The List was originally published in Glamour by columnist Pamela Redmond Satran in 1997. Over the next 30 weeks, I’ll be tackling each item on The List and reflecting about it here… publicly (gulp). I hope you enjoy and we can grow together. After all, turning older is a privilege denied to many. Let’s begin!

By 30, you should have…
1. One old boyfriend you can imagine going back to and one who reminds you of how far you’ve come.

Wow, way to start us off with a doozy. I instantly cringed when I saw this was my FIRST item on The List to “obtain.” My relationship history is bumpy and painful, full of letdowns and lessons. But that’s exactly what this first essay, by Genevieve Field, is about: learning.

Field mentions the Buddhist teaching that “every relationship we have in our lives, whether it lasts five hours with a stranger on a plane or fifty years with our soulmate, is meant to teach us something.”

As painful as it can be to think about love lost, I’m also able to look back and see how much I’ve learned and how far I’ve come…

The man I can imagine going back to is my most recent ex — not because of the recency, but because I truly felt we were a great match with poor timing. Our relationship ended, obviously, and in a not-so-great way. Had he not let me go, though, I don’t think I’d have ever ended it. I was in love and believed he was worth working through our challenges, as resentful as I (didn’t realize I) was growing. We haven’t had any contact in a few months, but I wish him well and hope he’s working through his needs, just as I’ve been working through mine.

The man who reminds me how far I’ve come was not a boyfriend, per se, but a romantic relationship all the same. I’ve never been one to fake interest or depend on others, but I threw all that aside to “be” with him. I let myself be second fiddle to whatever else he had going on; I tried really hard to care about video games; I depended on him to be my social calendar and support system and lost myself in the process. Our few months together were the best — I thought — until I ended it after another dead-end conversation about our future, and 20/20 hindsight helped me see that I didn’t even like myself anymore.

There’s nothing wrong with me, or these two men, for these failed relationships. We’re each on our own journey, and there’s no telling where those roads will lead us. In the meantime, I can be grateful for the lessons I’ve gained from each of them (and that the tears have subsided since each breakup).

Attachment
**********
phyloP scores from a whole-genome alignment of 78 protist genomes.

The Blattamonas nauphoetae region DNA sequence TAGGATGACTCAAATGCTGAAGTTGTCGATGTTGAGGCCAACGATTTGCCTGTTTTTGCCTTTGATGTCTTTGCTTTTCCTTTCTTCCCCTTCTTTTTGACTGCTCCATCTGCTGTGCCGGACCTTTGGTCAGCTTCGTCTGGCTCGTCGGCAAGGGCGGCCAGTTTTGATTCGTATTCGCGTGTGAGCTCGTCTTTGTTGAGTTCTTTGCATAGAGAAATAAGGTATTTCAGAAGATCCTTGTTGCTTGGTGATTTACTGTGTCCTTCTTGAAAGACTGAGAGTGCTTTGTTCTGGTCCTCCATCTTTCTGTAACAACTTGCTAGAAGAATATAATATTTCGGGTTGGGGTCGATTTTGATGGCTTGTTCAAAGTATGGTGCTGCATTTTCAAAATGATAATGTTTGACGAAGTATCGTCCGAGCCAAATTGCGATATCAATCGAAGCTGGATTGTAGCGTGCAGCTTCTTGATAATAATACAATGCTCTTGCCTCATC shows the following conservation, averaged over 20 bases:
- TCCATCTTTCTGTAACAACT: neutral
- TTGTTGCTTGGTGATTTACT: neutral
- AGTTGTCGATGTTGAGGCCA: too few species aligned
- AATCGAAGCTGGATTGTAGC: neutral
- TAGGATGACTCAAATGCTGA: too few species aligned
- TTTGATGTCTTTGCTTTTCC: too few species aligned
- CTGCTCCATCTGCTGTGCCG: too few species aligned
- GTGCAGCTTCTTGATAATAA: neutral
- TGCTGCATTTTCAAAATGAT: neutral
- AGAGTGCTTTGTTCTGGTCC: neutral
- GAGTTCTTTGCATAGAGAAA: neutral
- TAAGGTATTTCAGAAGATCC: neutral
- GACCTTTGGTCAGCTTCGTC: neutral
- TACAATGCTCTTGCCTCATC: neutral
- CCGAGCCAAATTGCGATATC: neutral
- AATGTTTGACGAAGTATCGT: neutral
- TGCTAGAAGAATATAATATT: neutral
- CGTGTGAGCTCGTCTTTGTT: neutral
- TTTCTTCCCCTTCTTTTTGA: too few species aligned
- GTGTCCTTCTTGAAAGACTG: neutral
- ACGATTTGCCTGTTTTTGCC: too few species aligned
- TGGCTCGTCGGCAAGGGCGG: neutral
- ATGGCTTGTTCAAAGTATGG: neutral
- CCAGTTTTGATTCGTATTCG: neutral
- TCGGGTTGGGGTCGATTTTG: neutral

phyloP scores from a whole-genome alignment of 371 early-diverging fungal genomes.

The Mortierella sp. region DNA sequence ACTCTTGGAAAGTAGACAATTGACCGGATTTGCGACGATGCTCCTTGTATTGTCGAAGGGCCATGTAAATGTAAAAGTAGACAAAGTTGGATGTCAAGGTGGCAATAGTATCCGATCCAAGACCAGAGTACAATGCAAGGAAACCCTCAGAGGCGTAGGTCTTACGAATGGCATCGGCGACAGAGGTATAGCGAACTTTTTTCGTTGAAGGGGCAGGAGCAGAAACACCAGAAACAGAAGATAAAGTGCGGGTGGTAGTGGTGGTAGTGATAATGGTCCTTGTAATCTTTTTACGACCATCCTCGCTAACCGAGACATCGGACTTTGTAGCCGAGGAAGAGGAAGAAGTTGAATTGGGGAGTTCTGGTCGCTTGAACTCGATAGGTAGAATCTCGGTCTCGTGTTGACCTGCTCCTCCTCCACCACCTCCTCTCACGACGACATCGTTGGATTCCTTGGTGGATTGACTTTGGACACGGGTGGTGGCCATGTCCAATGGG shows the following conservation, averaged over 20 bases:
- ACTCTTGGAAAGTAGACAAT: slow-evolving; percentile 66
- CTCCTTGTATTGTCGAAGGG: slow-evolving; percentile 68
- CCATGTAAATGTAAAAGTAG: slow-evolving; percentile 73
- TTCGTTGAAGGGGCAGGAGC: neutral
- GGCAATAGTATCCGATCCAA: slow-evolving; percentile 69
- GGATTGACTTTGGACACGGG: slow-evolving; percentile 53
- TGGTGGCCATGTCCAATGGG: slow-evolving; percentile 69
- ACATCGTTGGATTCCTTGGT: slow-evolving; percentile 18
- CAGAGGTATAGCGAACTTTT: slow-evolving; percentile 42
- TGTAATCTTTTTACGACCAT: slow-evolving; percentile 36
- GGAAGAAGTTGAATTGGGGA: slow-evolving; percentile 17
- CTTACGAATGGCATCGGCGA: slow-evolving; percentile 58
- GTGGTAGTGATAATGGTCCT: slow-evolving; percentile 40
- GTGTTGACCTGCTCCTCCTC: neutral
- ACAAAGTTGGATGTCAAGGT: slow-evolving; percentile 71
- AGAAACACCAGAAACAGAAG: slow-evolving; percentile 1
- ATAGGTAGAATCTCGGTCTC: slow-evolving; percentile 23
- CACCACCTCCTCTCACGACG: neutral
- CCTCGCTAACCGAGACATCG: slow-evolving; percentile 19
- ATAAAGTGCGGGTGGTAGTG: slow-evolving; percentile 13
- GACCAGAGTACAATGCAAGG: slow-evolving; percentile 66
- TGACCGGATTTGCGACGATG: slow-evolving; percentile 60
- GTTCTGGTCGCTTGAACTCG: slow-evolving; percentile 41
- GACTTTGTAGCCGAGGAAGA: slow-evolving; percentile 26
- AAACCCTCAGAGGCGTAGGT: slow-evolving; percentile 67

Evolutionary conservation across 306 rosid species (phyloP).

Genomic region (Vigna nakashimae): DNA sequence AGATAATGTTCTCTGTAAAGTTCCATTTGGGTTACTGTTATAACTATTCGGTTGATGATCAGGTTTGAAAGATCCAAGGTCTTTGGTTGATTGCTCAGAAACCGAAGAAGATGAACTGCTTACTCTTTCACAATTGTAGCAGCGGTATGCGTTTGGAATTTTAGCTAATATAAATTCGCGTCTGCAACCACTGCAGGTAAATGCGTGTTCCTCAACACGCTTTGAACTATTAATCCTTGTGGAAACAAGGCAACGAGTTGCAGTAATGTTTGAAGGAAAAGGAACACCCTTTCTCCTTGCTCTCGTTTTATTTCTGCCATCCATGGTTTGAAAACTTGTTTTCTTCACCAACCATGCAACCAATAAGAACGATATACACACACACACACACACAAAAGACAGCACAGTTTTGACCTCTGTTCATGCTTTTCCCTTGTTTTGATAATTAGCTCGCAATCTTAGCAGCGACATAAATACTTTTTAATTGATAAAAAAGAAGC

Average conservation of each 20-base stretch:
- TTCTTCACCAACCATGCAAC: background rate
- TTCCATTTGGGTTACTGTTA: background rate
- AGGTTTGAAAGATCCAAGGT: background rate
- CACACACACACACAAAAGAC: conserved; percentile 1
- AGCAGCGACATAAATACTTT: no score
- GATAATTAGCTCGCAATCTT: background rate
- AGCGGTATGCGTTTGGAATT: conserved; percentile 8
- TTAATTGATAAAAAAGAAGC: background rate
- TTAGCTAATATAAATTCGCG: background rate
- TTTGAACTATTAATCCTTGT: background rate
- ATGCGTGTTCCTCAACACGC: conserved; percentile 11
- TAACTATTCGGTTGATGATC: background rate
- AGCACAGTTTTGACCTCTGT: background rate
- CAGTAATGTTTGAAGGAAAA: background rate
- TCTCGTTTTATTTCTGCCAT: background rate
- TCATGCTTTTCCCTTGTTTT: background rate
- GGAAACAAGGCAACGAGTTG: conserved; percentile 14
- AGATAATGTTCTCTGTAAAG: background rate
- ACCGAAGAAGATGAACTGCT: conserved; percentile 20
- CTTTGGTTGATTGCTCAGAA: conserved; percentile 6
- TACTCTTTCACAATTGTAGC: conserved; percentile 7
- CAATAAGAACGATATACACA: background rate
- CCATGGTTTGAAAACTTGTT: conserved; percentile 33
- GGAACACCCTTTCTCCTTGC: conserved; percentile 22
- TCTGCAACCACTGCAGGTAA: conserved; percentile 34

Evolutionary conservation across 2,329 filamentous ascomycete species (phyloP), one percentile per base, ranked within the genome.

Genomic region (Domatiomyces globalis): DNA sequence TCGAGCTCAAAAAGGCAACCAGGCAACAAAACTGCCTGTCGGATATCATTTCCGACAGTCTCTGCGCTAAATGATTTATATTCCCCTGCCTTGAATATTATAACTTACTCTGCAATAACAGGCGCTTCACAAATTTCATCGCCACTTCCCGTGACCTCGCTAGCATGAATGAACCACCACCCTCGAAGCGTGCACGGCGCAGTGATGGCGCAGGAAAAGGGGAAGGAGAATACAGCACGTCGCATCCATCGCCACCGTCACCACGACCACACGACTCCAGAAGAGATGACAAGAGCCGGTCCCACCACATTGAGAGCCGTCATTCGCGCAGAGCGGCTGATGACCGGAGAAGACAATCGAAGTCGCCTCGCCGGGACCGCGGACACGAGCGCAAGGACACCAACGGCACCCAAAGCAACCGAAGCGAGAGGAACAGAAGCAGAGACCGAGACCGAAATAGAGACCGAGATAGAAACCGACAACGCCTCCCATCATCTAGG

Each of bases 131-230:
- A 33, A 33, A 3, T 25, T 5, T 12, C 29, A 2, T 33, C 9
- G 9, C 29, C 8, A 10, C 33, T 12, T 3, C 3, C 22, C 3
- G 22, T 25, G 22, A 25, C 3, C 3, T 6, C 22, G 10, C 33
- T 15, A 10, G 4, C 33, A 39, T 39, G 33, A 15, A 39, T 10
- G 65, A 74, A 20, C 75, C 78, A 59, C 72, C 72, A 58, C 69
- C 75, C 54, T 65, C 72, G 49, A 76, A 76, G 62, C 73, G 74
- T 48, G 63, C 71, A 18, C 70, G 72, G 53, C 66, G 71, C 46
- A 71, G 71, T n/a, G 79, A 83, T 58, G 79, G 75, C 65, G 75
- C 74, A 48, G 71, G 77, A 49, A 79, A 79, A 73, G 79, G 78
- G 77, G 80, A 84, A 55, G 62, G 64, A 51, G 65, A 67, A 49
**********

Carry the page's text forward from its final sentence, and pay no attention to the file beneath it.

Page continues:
Looking back on your relationships, do you have someone you can imagine going back to, and someone who reminds you how far you’ve come? Let me know in the comments!

WO: Weekly Obsessions

It’s been a weird week, getting back into the swing of things at work and trying to get the last of my movers’ boxes unpacked. Weird, I thought staring at the boxes for hours on end would prompt them to unpack themselves. Hmph.

Image Credits Listed Below

  1. National Singles’ Day: You guys hear about this? Apparently November 11 is China’s National Singles’ Day. The most impressive feat of all? Alibaba (similar to Amazon in the US) took full advantage to have more than $9 BILLION in sales. Dayummm, girl.
  2. Straw: This carnival-themed restaurant in Hayes Valley serves up delicious food and whimsical decor at a decent price. We didn’t get to sit in the Tilt-O-Whirl booth this time … all the more reason to go back soon!
  3. OKCupid: I recently joined this dating site in an attempt to take my relationships more seriously (had nothing to do with Singles’ Day, I swear). So far, it’s a better experience than my first few days on Tinder. We’ll see how long this lasts.
  4. “Secrets” – Mary Lambert: This soulful singer is well-known after last year’s “Same Love” with Macklemore and Ryan Lewis — and now her upbeat and honest follow-up is sure to be another smash. In the words of my mother: You go girl!

 

Images courtesy of: Time, Yelp, OKCupid, Wikipedia